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Baseball’s Biggest Problem

Posted on Aug 11, 2013

By Mark Heisler

In the bad news for baseball, drugs aren’t the problem.

If only it was that simple. Baseball’s biggest problem, which keeps it from addressing its other problems, is baseball.

With a token commissioner exerting only the powers delegated by the ruling Major League Baseball Players Association—which just consented to tests during the season—MLB has only begun trying to clean up, 25 years after the halcyon 1988 season when the Bash Brothers, Jose Canseco and Mark McGwire, began injecting each other in the bathroom.

Nor should it be a surprise in baseball’s harmonious era if the union enjoyed tacit support from the Yankees, bluest of bluebloods, no less dedicated than the players to a status quo that let them spend $200 million annually for Alex Rodriguez et al.

Happily, justice is finally being served, nightly, every time A-Rod runs onto the field in Yankee pinstripes.

This isn’t the “justice” everyone is prattling about with A-Rod as archfiend and MLB hailed for finally getting it right ... again.

Despite all the headlines proclaiming he’d be banned for life if he didn’t come clean, A-Rod refused to leave in disgrace.

So, radioactive as he is, he’s still a Yankee, pending appeal.

If you’re disappointed he didn’t confess, you have to get in line behind the Yankees, who are hoping for a divorce settlement for pennies on the $100 million they owe him.

Now old and decrepit, the Yankees can’t even rid themselves of this seemingly guilty cheat.

How much more just does it get than that? No team or player profited more from the way things were than the Yanks, who cherry-picked stars for prices only they could afford, and A-Rod, who got the two biggest U.S. sports contracts ($252 million for 10 years in 2001; $275 million for 10 in 2008).

Not that it was a secret. No less than The New York Times’ Murray Chass laid it out in a 2002 piece headlined, “An Unholy Alliance, Steinbrenner and the Union.”

So, if it seems we’ve seen this MLB cycle of profiteering, regret and self-congratulations before. ...

Was it only seven months ago?

In January, MLB Commissioner Bud Selig hailed the long-awaited dawn of testing in the 2013 season as a “proud and a great day for baseball,” which was now “a leader in this field.”

The lead lasted 28 days until the scandal surfaced that players had obtained performance-enhancing drugs from the clinic Biogenesis, with 13 athletes suspended for a total of 334 games, thus allowing diehard fans as erudite as George Will to trumpet that the game is really getting it right this time!

Baseball polices itself, as people in the game like to say.

It will have to. No one in charge has any idea what’s going on.

In a reasonable, if unmemorable comment, low-key Dodger Manager Don Mattingly said, “I’d like to see testing get really, really good, where guys can’t get away with anything [and] they know they can’t get away with anything.”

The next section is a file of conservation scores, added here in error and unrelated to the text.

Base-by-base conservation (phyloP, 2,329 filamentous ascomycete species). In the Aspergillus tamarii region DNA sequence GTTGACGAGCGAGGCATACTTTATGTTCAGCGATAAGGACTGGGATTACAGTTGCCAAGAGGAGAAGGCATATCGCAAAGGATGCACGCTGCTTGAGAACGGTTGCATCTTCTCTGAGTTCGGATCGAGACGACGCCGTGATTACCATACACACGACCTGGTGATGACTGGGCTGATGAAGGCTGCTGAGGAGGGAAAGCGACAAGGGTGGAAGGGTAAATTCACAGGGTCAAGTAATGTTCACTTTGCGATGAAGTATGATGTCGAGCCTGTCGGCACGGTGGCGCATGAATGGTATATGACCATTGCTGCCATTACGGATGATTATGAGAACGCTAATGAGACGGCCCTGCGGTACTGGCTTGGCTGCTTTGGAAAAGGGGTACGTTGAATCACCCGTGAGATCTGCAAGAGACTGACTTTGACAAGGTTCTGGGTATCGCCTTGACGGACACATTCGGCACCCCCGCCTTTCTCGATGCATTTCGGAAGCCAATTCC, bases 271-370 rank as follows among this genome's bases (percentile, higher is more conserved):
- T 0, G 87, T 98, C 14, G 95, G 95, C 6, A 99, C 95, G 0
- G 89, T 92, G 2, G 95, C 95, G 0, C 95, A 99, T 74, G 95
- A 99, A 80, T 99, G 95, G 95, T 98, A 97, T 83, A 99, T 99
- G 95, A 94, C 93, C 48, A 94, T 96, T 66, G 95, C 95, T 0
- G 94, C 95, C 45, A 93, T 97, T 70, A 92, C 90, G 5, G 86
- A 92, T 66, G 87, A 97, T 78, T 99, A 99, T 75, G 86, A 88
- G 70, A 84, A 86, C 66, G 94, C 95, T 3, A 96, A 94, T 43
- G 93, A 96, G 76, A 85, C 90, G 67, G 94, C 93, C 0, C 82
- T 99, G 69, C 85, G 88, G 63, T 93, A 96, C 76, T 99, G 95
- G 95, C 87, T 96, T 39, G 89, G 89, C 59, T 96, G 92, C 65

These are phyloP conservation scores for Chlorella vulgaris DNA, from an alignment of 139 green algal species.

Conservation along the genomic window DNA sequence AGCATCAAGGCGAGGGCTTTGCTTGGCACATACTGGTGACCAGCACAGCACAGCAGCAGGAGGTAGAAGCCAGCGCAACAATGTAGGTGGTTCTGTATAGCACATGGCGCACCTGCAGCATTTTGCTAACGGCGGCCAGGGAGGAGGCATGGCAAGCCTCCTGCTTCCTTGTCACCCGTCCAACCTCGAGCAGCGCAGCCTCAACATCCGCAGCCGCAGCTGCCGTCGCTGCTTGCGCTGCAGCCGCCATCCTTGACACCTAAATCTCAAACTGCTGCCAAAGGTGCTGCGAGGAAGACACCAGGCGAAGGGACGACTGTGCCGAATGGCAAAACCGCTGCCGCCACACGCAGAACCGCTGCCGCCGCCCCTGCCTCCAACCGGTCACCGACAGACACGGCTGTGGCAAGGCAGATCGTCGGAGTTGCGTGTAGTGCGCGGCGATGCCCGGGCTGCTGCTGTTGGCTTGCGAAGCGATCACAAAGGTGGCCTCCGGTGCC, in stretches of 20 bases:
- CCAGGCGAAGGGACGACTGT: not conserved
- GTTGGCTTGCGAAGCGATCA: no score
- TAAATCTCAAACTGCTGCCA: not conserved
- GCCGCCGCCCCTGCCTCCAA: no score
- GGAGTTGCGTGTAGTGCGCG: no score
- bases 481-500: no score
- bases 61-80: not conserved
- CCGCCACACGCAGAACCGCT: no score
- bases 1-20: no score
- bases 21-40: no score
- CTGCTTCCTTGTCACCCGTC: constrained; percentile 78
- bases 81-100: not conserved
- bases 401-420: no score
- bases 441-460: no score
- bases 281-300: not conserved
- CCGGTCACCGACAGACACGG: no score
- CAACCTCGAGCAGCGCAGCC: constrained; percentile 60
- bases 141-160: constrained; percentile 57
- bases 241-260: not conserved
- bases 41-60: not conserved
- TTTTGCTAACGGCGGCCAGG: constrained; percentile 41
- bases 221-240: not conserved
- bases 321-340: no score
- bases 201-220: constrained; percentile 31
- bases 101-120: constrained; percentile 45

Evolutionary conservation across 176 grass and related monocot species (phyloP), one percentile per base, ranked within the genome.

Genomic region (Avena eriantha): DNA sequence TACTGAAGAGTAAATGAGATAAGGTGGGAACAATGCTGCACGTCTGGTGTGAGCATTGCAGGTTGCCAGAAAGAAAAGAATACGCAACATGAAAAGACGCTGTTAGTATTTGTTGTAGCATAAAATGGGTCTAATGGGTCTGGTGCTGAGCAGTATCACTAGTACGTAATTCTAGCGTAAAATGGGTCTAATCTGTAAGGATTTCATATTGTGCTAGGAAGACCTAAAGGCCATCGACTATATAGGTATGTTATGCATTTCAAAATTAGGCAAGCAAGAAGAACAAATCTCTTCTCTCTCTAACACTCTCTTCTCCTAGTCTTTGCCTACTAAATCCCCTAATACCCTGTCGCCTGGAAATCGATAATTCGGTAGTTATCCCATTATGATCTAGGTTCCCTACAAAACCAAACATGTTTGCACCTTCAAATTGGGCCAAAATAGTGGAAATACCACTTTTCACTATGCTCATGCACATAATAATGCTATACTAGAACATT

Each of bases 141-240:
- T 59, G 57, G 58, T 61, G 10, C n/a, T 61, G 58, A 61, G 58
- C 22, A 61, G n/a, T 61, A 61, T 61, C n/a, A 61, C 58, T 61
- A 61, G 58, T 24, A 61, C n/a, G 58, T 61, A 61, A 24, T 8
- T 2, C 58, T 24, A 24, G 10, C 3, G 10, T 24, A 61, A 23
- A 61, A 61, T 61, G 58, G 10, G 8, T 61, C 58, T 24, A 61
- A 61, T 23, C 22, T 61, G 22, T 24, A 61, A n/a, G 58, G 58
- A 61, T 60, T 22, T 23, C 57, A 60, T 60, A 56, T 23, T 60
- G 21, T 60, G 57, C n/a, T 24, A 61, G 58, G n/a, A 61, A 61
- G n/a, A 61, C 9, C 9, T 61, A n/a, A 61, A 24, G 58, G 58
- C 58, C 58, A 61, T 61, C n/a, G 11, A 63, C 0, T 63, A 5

Donnie Baseball (as Mattingly is known), the humble pre-performance-enhancing-drug Yankee star, could be the face of the game’s innocence.

Sensible as his comment is, it reflects the world of sports as it was in the ’80s, when the problem popped up everywhere.

Since Ben Johnson was found out in Seoul in 1988, the International Olympic Committee, which has no unions to worry about, has hurled itself into the fray, with cutting-edge research from the World Anti-Doping Agency.

In 2012 in London, the cheating was still systemic and ongoing. “We’re lagging behind,” Canada’s Dick Pound, a former IOC vice president and WADA’s first chairman, told The Toronto Globe and Mail. “We know that with all the tests we’re doing, 1.5 to 1.6% of them are positive. There are far more people out there using drugs than we’re catching, so why is that?”

A Belarus shot-putter was stripped of her gold medal for steroids. A Turkish woman who served a two-year ban in 2004 won the 1,500-meters, prompting two competitors, Britain’s Lisa Dobriskey and the United States’ Shannon Rowbury, to complain that drug cheats still get away with it.

Late to the notion of cleaning up the game by two decades, baseball lags even further behind.

In the game’s defense, it was preoccupied with bigger issues—like survival.

Actually, that was hype too. From the dire days of 1994, the game is now awash in cash as multiplying media platforms seek programming, of which baseball has more than anyone. There’s a renaissance in long-lost Pittsburgh, short-lived as it may turn out to be with the No. 27 payroll.

(To put it in perspective, the $162.7 million gap between the Pirates’ $66.3 million and the Yankees’ $229 million is bigger than No. 3 Boston’s $159.6 million payroll.)

To give Selig his due, he has presided over this tidal wave of prosperity, which explains why he’s still on the job 21 years later.

Unfortunately, he also presided over the 1994 labor cataclysm that canceled the World Series, currying favor with the players by not locking them out.

They played without a contract until August when they walked out with the postseason looming, leaving the owners to choose between folding their position or their season.

To Selig’s credit, the owners didn’t collapse ... until April of 1995 when the threat of an antitrust suit sent them scurrying back to start a 144-game season.

The owners haven’t come close to messing with the union since.

The consensus-seeking Selig, a voluble real-life car salesman, was overmatched by doughy-faced Executive Director Don Fehr’s MLB Players Association membership, fused into a battle-hardened force by owners who went to war whenever contracts were up, thinking they could break the union.

That made Selig perfect for Yankee owner George Steinbrenner.


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